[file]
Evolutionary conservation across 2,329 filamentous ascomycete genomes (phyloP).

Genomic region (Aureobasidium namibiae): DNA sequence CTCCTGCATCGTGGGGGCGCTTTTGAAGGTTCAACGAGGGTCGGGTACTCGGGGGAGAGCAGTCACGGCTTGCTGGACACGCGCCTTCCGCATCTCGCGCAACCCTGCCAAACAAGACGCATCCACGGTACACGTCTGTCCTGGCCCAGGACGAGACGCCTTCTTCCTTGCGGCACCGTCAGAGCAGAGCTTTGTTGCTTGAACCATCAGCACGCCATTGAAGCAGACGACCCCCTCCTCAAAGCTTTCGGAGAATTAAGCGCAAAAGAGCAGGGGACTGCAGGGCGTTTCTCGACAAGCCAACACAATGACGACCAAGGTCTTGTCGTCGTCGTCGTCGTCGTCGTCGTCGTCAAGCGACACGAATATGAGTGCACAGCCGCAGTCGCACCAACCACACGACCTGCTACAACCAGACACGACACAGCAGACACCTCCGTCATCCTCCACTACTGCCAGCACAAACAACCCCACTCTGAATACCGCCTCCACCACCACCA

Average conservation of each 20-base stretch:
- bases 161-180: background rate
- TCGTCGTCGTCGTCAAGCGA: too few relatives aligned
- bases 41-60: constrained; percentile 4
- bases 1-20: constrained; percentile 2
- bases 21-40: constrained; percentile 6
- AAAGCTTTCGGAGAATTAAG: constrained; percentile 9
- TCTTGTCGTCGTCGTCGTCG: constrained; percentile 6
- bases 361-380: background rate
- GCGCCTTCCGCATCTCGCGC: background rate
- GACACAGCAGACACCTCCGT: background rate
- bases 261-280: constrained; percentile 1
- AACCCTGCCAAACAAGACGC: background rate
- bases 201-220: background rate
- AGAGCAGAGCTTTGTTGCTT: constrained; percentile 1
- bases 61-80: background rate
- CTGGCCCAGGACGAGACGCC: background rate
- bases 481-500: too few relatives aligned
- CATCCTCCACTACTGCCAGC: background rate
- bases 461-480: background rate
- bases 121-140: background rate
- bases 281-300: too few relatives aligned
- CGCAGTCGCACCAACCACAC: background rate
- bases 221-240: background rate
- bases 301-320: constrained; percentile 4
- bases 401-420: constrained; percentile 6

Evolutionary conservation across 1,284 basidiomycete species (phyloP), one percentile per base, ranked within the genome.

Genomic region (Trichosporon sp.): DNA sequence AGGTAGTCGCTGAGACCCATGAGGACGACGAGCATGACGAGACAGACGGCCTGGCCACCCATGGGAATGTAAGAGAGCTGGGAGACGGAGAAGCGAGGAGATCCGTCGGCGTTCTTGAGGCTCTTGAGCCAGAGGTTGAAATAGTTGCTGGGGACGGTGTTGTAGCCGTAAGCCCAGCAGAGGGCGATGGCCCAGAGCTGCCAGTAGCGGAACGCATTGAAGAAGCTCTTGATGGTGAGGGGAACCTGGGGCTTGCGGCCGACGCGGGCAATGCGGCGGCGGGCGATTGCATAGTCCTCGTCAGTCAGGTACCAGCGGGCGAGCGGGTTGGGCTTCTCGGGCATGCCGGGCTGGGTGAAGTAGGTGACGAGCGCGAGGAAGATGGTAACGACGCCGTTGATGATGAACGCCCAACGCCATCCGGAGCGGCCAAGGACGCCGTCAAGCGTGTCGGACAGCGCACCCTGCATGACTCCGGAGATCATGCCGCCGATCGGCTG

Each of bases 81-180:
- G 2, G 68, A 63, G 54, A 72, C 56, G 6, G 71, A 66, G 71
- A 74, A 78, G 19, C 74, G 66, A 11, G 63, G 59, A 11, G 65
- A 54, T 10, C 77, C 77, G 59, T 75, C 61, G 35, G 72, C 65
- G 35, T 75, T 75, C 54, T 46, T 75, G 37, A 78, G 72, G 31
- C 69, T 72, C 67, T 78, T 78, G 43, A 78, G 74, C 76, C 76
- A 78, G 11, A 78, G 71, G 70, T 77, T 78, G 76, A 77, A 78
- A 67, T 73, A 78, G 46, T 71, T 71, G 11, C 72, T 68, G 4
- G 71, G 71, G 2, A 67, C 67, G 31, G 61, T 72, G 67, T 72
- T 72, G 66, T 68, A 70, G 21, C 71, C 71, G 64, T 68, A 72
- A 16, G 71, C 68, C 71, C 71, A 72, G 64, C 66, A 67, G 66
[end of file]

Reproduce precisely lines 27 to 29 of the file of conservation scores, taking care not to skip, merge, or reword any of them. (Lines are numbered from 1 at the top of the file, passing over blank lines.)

- bases 301-320: constrained; percentile 4
- bases 401-420: constrained; percentile 6

Evolutionary conservation across 1,284 basidiomycete species (phyloP), one percentile per base, ranked within the genome.